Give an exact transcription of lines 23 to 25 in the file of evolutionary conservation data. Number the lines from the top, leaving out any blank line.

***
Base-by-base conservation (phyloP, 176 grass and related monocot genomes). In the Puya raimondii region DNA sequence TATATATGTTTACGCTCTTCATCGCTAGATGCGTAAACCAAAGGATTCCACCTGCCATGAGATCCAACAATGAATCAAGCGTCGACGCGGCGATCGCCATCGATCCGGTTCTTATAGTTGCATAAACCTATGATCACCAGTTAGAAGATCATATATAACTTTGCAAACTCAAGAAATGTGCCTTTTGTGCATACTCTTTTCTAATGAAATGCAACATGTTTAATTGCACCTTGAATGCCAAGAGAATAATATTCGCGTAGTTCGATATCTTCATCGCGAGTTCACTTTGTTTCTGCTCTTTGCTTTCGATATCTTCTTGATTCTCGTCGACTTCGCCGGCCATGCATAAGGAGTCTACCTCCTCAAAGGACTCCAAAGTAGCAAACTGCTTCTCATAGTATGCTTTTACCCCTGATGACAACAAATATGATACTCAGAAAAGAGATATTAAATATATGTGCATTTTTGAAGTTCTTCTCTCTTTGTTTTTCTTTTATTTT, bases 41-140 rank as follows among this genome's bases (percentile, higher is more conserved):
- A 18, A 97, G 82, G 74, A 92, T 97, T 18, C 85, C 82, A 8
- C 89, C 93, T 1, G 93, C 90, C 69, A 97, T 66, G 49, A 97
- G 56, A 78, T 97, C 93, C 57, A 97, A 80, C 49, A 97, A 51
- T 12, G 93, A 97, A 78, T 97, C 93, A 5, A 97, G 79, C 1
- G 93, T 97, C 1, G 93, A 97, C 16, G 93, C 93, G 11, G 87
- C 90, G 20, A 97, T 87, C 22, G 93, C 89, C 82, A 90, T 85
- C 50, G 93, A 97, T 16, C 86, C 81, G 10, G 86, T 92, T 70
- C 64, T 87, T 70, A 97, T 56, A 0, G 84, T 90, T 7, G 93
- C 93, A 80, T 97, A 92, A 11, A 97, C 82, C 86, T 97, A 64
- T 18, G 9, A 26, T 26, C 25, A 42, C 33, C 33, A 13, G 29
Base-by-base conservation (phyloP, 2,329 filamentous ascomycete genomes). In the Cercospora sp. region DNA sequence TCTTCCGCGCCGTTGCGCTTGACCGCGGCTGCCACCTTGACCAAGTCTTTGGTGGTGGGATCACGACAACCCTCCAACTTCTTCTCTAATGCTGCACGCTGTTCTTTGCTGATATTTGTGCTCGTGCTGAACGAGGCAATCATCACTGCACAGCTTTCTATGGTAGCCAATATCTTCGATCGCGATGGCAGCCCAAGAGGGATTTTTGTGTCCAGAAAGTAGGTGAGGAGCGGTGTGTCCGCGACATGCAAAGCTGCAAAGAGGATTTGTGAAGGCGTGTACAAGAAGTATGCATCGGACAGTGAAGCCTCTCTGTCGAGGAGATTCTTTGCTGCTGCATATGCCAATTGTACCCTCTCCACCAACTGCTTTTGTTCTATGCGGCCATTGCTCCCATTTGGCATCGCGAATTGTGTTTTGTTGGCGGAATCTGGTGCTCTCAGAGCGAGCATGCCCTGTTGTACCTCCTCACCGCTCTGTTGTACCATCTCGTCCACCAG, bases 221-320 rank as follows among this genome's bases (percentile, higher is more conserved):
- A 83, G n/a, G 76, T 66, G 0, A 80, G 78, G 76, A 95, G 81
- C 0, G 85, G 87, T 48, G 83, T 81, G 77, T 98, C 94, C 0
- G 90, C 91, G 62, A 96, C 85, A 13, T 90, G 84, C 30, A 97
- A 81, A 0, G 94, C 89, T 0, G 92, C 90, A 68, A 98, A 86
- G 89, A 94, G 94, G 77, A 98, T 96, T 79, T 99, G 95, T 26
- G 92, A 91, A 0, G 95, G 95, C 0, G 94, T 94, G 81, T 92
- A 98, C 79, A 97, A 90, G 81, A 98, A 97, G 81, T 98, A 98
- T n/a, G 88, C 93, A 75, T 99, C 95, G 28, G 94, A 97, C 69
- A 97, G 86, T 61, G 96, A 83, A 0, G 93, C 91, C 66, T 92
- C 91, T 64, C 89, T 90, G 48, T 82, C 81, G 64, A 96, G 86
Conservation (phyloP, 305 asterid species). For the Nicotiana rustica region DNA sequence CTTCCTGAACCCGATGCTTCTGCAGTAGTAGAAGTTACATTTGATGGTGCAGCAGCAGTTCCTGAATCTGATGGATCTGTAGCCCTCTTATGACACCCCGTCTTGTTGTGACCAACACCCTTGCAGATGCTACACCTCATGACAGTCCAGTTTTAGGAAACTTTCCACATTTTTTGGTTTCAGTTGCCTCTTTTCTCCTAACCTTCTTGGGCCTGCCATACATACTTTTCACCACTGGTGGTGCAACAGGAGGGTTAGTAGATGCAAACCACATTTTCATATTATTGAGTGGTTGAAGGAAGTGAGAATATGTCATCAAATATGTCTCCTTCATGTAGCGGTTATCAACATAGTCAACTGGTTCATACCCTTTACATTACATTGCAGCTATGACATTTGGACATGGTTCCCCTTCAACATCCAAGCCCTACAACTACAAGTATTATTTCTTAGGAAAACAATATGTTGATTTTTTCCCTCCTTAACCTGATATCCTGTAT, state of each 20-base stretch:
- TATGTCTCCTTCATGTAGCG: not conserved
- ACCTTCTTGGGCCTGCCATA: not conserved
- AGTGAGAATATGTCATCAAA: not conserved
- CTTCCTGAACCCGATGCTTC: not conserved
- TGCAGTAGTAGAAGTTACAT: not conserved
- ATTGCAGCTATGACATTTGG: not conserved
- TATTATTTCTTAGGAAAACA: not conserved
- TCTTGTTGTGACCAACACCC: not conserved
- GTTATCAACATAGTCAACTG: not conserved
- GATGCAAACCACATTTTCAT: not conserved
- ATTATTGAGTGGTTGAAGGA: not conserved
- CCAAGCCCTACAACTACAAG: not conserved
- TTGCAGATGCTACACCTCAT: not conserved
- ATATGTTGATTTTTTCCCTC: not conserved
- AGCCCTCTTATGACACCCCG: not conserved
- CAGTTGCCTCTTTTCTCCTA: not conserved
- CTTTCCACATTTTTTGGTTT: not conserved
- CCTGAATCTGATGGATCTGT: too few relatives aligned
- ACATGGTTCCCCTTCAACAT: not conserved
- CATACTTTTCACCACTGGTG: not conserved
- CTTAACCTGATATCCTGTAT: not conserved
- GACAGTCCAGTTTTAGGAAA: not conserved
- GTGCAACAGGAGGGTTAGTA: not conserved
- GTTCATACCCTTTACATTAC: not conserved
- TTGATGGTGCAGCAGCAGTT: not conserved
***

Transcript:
Conservation (phyloP, 305 asterid species). For the Nicotiana rustica region DNA sequence CTTCCTGAACCCGATGCTTCTGCAGTAGTAGAAGTTACATTTGATGGTGCAGCAGCAGTTCCTGAATCTGATGGATCTGTAGCCCTCTTATGACACCCCGTCTTGTTGTGACCAACACCCTTGCAGATGCTACACCTCATGACAGTCCAGTTTTAGGAAACTTTCCACATTTTTTGGTTTCAGTTGCCTCTTTTCTCCTAACCTTCTTGGGCCTGCCATACATACTTTTCACCACTGGTGGTGCAACAGGAGGGTTAGTAGATGCAAACCACATTTTCATATTATTGAGTGGTTGAAGGAAGTGAGAATATGTCATCAAATATGTCTCCTTCATGTAGCGGTTATCAACATAGTCAACTGGTTCATACCCTTTACATTACATTGCAGCTATGACATTTGGACATGGTTCCCCTTCAACATCCAAGCCCTACAACTACAAGTATTATTTCTTAGGAAAACAATATGTTGATTTTTTCCCTCCTTAACCTGATATCCTGTAT, state of each 20-base stretch:
- TATGTCTCCTTCATGTAGCG: not conserved
- ACCTTCTTGGGCCTGCCATA: not conserved